March 22, 2011

State of Alabama
Press Release: Alabama Department of Commerce

Alabama Development Office Renews Focus on Small Business, Job Training

Published: Monday, March 21, 2011, 10:53 PM   
By Roy L. Williams -- The Birmingham News

The head of the Alabama Development Office said Monday his agency plans to renew its focus on small business advocacy and work closer on job training in association with two-year colleges across the state.

Seth Hammett, who spent three decades as a state legislator before taking the helm of Alabama's business recruitment agency in January, told about 300 attendees of an economic development summit at Innovation Depot in downtown Birmingham that his office realizes that existing businesses -- not new companies -- create 75 percent of new jobs in Alabama.

By putting more emphasis on building partnerships with existing programs and colleges, as well as expanding Alabama's successful jobs training program led by Ed Castille, the Alabama Development Office can be able to withstand state funding cutbacks and still help small businesses grow and prosper, Hammett said.

"We are looking at doing things differently because of some of the problems you've read about concerning state finances," said Hammett, adding that Gov. Robert Bentley has told his office it could see a 20 percent reduction in funding over the next two years.

Hammett said the governor has asked him and Bill Taylor, head of the Economic Development Partnership of Alabama, to develop a "new blueprint on how to operate" their agencies. Established in 1991, EDPA is a private, nonprofit organization supported by leading businesses in Alabama dedicated to the state's long-term economic growth.

In response, Hammett said, they have come up with a three-prong strategy that focuses on recruiting new businesses, expanding existing businesses and what he calls renewal -- taking people's ideas and helping them become successful in their business.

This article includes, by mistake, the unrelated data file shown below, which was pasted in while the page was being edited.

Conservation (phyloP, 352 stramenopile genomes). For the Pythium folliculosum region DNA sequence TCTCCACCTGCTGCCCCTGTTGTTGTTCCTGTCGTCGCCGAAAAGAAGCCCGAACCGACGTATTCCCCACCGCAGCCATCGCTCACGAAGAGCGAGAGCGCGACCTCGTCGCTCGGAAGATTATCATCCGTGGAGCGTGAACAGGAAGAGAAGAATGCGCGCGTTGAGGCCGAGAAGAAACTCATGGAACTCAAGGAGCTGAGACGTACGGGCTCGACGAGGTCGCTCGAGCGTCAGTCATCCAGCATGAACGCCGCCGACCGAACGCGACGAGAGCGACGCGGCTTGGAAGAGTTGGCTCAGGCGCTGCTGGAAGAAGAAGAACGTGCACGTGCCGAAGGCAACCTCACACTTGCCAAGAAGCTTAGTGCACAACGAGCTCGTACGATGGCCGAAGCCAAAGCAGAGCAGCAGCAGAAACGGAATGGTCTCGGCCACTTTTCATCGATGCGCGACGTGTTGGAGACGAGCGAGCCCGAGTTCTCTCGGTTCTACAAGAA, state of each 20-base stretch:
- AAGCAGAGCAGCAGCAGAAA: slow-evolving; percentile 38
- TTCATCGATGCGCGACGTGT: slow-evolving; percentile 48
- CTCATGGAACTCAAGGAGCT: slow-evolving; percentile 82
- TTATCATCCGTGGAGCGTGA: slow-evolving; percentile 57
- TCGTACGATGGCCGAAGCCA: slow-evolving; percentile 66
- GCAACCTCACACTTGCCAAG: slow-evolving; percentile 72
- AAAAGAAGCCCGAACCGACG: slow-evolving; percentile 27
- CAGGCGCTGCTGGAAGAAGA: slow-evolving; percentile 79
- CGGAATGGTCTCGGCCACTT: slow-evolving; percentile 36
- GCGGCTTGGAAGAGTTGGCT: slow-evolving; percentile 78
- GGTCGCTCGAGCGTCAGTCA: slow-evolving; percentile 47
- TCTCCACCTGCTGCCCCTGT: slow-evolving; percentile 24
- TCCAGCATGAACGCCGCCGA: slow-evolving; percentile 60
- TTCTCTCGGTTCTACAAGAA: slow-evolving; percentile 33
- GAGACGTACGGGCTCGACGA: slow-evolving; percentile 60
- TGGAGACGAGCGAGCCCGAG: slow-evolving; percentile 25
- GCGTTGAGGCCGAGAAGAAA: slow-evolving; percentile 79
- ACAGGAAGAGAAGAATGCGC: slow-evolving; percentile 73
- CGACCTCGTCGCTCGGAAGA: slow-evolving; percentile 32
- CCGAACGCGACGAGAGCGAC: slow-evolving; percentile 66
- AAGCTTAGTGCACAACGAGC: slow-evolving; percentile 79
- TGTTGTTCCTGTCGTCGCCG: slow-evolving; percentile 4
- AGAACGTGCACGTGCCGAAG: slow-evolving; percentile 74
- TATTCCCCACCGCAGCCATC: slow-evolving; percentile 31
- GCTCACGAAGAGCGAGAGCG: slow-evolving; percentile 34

Hammett said he has asked Castille to help take the state training program that has worked closely with Alabama's auto plants and other companies and make it an even more viable force in workforce development with existing industries.

"We want to work closer with Alabama's two-year colleges and help Alabama's 500,000 adults who do not have a high school diploma," Hammett said. "Ed Castille has proposed a new office of small business advocacy. Six colleges in Alabama have small business advocacy programs. We want to tie them together and work with several business incubators across the state like Innovation Depot."

Among other speakers at Monday night's event were Tom Todt, Alabama District Director of the U.S. Small Business Administration, Barry Copeland, senior vice president of the Birmingham Business Alliance; Bob Dickerson of the Birmingham Business Resource Center; David Fleming, head of Main Street Birmingham; Henry Turner, executive director of the Alabama Minority Business Opportunity Center; and Susan Matlock, executive director of Innovation Depot.

Birmingham City Council member Lashunda Scales, who organized the summit, said she hopes the event gave small business owners the tools they need to create needed jobs in the city. Scales, who represents District 1 in eastern Birmingham, said her goal was to empower participants with "access to valuable information and networking opportunities that will lead them to success in the time to come."

"As a small business owner, I know that small businesses are pivotal to our nation's growth in this economy," said Scales, owner of the Scales Consulting public relations firm.



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